Authorities want to prevent overcrowded hospitals if new wave comes. Photo by Fabrice Coffrini / AFP

Although Switzerland relaxed a number of coronavirus rules from June 26th and 28th, “the pandemic is not over”, as Health Minister Alain Berset said at a press conference on Wednesday.

Berset said Switzerland should not become complacent, with last summer a warning against feeling that the battle is won. 

He added, however, that the new wave is unlikely to be as large as the previous ones due to the country’s vaccination campaign.

This situation leaves a degree of uncertainty for which the government wants to be prepared as well as possible, Berset noted.

The Federal Council established a “just-in-case” procedure on Wednesday for three possible scenarios that could take place in the autumn and winter. 

These plans focus mainly on the rapid detection of variants and the continuation of vaccination, testing, and tracing.

The best-case scenario: status quo

In this scenario, the number of cases remains at a low level, though small outbreaks are still possible.

The number of infections may increase slightly due to seasonal factors — the virus is known to spread slower in summer and faster in autumn and winter—  but does not place a significant burden on the health system.

If this happens, no measures beyond those already in place would be necessary.

READ MORE: ANALYSIS: Is Switzerland lifting its Covid-19 restrictions too quickly?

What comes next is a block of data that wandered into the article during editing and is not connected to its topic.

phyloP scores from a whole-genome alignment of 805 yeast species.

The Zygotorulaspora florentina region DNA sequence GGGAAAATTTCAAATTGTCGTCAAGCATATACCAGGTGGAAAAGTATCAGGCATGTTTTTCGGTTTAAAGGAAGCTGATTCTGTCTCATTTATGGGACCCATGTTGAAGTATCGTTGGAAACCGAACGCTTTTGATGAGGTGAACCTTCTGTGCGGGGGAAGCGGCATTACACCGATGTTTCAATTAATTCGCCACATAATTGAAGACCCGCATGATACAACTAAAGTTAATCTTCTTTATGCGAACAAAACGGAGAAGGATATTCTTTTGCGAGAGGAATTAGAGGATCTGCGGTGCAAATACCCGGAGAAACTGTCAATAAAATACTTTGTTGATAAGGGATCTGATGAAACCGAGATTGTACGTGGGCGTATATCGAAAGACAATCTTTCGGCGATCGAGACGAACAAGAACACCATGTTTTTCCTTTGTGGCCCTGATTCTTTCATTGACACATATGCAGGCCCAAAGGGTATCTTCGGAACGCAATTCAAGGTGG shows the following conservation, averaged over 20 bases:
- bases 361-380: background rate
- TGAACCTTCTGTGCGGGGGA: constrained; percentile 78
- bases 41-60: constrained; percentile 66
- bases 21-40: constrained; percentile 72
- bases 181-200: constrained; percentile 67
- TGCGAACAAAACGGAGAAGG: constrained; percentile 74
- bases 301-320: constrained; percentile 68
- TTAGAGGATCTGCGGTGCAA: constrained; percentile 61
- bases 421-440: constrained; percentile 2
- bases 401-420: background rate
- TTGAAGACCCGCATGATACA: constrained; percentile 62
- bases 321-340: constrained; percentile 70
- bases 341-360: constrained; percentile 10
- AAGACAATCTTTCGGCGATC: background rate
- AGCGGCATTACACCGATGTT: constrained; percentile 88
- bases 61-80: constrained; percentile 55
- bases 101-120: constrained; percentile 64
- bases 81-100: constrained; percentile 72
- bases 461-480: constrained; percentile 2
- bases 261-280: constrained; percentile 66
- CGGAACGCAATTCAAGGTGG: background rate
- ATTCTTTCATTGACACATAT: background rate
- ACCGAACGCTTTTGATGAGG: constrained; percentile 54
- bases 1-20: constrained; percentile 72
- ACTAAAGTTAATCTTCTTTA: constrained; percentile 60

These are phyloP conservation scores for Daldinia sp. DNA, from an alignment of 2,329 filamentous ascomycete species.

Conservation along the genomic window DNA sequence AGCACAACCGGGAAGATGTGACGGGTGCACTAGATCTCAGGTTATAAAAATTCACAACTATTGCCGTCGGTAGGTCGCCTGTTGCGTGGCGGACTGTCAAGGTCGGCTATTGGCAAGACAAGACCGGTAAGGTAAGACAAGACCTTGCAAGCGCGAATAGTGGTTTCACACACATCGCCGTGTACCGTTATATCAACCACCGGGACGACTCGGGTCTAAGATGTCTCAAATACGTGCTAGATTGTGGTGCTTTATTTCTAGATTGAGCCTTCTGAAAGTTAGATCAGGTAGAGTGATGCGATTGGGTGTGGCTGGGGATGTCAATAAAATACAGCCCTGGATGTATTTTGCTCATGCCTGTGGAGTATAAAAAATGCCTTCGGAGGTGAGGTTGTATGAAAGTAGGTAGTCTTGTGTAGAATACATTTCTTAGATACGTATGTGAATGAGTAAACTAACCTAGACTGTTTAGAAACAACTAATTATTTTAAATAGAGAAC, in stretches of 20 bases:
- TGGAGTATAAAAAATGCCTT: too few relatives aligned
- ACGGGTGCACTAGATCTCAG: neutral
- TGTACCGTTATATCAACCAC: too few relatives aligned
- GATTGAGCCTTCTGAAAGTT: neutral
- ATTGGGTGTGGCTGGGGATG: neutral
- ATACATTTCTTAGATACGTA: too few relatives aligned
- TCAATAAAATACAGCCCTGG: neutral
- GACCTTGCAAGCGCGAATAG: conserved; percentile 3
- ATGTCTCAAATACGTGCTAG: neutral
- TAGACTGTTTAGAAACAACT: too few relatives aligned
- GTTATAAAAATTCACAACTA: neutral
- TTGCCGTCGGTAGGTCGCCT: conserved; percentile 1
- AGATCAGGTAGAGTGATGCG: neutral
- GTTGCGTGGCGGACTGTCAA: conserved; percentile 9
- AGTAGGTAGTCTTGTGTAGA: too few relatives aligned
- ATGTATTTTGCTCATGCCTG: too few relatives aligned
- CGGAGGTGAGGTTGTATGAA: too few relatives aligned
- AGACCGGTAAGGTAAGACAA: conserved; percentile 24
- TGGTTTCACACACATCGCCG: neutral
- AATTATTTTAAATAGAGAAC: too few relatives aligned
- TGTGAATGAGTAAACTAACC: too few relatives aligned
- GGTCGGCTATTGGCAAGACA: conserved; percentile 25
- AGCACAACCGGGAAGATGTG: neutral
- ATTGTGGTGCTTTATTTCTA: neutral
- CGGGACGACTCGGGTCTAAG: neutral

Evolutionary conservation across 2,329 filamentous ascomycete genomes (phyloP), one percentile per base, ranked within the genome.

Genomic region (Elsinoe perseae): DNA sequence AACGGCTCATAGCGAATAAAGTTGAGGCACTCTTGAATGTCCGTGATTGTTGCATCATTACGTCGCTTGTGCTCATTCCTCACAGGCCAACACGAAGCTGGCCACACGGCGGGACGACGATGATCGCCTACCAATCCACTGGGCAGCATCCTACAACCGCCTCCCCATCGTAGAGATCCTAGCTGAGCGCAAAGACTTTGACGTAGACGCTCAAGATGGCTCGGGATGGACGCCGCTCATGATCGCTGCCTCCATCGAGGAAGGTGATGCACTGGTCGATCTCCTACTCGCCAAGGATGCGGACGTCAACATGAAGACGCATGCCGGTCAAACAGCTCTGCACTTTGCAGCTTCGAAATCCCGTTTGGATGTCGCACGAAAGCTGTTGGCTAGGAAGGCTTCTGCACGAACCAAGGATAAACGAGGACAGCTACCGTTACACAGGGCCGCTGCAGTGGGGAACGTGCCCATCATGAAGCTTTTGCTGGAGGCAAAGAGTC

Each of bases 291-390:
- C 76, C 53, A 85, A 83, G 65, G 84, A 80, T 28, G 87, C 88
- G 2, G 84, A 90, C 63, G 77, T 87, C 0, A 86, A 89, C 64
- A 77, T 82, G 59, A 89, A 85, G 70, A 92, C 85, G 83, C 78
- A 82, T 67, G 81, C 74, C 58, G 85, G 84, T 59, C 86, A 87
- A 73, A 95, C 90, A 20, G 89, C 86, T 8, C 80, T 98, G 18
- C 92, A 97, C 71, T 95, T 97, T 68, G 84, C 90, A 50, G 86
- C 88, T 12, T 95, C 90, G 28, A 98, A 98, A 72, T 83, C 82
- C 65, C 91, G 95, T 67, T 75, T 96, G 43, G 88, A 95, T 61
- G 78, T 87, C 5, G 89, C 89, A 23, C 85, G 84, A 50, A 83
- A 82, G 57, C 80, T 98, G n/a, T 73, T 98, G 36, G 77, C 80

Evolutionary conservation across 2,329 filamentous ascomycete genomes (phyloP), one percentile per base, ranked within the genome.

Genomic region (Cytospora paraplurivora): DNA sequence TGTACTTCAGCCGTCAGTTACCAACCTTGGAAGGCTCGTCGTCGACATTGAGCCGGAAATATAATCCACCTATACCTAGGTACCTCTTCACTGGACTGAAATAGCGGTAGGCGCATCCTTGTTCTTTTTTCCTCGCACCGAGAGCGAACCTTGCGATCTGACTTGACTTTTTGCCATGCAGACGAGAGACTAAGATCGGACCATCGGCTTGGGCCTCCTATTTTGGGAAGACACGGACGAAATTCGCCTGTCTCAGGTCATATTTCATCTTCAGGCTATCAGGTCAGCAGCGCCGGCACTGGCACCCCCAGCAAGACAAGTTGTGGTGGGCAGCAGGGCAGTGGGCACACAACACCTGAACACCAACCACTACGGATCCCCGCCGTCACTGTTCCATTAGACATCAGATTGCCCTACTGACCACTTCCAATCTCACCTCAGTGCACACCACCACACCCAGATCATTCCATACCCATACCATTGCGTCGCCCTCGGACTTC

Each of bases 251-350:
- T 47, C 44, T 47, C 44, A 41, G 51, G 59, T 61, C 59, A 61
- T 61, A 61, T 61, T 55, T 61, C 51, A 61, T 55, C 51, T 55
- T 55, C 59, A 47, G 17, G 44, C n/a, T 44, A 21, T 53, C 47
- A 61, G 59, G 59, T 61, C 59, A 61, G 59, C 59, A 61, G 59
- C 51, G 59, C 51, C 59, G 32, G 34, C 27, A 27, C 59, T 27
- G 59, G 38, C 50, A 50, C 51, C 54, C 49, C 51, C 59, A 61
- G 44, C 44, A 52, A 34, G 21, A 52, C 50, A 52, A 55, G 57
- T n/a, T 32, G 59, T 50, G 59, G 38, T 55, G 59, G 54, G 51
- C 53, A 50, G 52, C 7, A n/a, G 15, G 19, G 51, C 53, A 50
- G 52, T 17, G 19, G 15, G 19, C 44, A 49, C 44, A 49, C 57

Not so good: more contaminations

In this second scenario, there is an increase in the number of cases in autumn or winter.

There may be several reasons for this, for example the large proportion of unvaccinated people, seasonal effects — people tend to stay indoors together in cold weather, and contaminations are easier — or the appearance of new, more infectious variants.

This situation could overburden the health system and require the reintroduction of certain measures, such as the obligation to wear a mask outdoors.

Booster vaccinations may also be necessary.

The worst: new virus mutations

In scenario three, one or more new variants appear, against which the vaccine or the post-recovery immunity are less effective or no longer effective.

A new wave of pandemic emerges, requiring strong intervention by the public authorities and a new vaccination.

Which of the three scenarios is most likely to happen?

The government hasn’t said, but judging by the comments of health officials, the latter two are the strongest contenders.

Firstly, because the highly contagious Delta mutation, which is spreading quickly through many countries, is expected to be dominant in Switzerland within a few weeks.

It is expected that the virus will spread mostly to those who are not vaccinated and, to a lesser degree, to people who have only had one shot of the vaccine, according to Andreas Cerny, epidemiologist at the University of Bern

READ MORE: How Switzerland plans to contain the Delta variant

Another concern is related to the appearance of the new variants which could be as or possibly even more contagious than Delta and not as responsive to the current vaccines.

The government said the best chance of avoiding the second or third scenarios is to ensure people are vaccinated. 

“Widespread vaccination of the population is crucial to relieve the burden on the healthcare system and to manage the epidemic. A possible increase in the number of coronavirus cases in the autumn will largely depend on the proportion of the population that has been vaccinated,” the government wrote in a press statement.

The government has also indicating it is preparing for booster vaccinations to take place in 2022 and are encouraging cantons to keep their vaccine infrastructures in place.